|A Virginia Militiaman-a Continental Veteran attempting to unhorse |
one of Tarleton's Loyalist Troopers. (Petersburg Progress-Index, Alex Trihias).
|Virginia Militia encampment at Chesterfield|
|Muhlenberg's battalions were set into a defensive line along Poor's Creek and Lieutenant Run to deny|
Gen Phillips' line of march to the warehouses in Petersburg.
We didn't know it at the time, but we were being turned. Phillips sent the Queen's American Rangers and a battalion of light infantry to the south in a wide arc. On the order from General Von Steuben, we retired in good order to the second line in Petersburg.
|While Muhlenberg's four militia battalions held off Phillips' assault in Peterburg, Light Infantry|
and the Queen's Rangers under LtCol John Graves Simcoe performed a turning movement to the south.
As the redcoats made their way through Blandford, our artillery came into action to cover our retirement from the heights on the north side of the Appomattox about a mile away. They kept up the fire as we joined ranks with the two other battalions in Von Steuben's second line.
|Virginia Artillery awaiting orders on the heights above Petersburg.|
From there we held them for an hour and a half, repelling several attacks. All the while, we knew nothing of LtCol Simcoe's turning our flank as he swept west towards the upper reaches of Lieutenant's Run.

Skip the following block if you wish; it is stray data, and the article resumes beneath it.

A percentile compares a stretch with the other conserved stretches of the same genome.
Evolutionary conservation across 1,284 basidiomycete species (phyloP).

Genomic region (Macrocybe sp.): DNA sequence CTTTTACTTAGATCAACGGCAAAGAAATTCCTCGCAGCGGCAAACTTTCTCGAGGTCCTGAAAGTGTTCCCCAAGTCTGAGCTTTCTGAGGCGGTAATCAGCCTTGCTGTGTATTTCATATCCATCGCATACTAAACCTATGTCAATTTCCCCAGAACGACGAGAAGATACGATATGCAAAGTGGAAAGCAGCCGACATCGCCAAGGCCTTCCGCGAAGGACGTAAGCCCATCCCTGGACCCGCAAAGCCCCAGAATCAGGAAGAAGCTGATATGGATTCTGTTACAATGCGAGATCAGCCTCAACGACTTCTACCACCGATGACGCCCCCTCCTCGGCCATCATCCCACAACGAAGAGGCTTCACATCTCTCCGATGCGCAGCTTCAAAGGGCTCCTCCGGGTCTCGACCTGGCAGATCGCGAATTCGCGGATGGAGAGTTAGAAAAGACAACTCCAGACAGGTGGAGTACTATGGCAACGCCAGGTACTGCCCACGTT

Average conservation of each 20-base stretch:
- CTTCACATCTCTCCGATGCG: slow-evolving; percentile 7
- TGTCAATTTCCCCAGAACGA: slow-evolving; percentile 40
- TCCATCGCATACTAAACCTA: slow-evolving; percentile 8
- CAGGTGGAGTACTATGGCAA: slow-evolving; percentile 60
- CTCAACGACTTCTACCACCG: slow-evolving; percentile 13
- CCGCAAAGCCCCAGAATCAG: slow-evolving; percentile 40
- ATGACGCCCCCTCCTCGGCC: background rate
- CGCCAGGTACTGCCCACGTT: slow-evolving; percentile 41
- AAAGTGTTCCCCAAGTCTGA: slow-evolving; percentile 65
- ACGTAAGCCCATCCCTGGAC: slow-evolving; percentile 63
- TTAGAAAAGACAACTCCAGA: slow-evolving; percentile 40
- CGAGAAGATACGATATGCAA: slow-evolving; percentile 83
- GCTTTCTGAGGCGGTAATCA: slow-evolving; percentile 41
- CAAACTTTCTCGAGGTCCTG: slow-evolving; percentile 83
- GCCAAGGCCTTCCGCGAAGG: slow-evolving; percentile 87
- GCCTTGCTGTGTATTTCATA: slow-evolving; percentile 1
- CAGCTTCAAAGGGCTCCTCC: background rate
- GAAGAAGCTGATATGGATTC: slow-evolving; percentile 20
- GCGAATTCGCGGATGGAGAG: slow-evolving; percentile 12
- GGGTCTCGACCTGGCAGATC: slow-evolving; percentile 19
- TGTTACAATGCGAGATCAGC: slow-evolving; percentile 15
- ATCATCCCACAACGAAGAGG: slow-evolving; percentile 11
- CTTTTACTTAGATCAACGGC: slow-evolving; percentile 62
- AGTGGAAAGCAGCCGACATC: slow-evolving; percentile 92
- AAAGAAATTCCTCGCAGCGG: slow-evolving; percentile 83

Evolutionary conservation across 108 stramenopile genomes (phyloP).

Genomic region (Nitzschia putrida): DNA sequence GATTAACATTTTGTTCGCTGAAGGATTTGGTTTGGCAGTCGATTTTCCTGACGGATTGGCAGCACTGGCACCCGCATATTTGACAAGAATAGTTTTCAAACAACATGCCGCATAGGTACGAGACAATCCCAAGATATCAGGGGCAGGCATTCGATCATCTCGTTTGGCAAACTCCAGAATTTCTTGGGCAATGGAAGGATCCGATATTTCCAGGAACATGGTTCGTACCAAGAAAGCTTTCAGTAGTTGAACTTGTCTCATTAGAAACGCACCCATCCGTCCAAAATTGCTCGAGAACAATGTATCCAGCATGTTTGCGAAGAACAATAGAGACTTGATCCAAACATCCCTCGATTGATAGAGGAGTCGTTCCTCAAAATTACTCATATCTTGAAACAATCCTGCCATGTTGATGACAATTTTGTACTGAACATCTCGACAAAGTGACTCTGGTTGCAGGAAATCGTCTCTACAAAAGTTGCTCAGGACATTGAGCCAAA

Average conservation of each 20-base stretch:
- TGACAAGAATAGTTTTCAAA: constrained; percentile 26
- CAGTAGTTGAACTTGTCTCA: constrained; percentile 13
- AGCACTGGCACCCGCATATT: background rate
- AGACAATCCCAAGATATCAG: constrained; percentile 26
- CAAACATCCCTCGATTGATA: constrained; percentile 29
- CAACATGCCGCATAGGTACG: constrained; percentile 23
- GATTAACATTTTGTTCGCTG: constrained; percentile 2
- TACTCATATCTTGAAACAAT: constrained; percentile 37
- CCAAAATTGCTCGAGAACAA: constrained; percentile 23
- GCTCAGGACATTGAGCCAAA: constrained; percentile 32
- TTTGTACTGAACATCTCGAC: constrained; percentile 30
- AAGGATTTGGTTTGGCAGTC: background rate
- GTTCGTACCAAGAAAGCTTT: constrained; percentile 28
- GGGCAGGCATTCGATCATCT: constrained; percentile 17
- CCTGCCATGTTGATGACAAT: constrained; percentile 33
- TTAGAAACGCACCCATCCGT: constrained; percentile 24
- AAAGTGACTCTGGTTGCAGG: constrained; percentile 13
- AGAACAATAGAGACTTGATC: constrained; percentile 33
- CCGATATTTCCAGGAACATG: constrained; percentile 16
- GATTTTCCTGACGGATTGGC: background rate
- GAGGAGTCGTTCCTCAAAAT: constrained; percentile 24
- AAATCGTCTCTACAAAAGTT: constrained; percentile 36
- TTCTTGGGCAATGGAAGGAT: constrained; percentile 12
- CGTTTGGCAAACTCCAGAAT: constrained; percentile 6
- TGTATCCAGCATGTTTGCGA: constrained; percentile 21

|Von Steuben ordered a withdrawal as the Tories were discovered to the west of the town. The Virginians withdraw in good order across Pocahontas Bridge, but as British artillery ranged their retreating columns, order disintegrated.|
At this point, we were hard pressed to the east and our scouts brought word that there were Tories in our rear. We had given them a good showing and were ordered to withdraw across Pocahontas Bridge to the north side of the Appomattox, which, I am happy to say, we did in good order while under pressure from Tories and Redcoats.
|Civilian scouts often moved with the armies. With a lack of accurate mapping, |
local guides who new the roads and fords were essential well into the 20th c.
The recreation of the Battle of Petersburg was held for the 25th year at Battersea House, a palladian mansion that overlooks the Appomattox. I have to say it was a little smaller of a turnout from years past, but I did manage to unhorse a dragoon again, spend the evenings in song, working on projects in camp and generally have a good time, riding my friends' horses around the property.
|Working on a petticoat for my daughter in the militia camp.|
|Al Underwood and Gary O'Brien conduct a cavalry demonstration|
for the visitors at Battersea.
I'll be back next year...but as a Queen's American Ranger.
For more detail on the Battersea House and the Battle of Petersburg go to: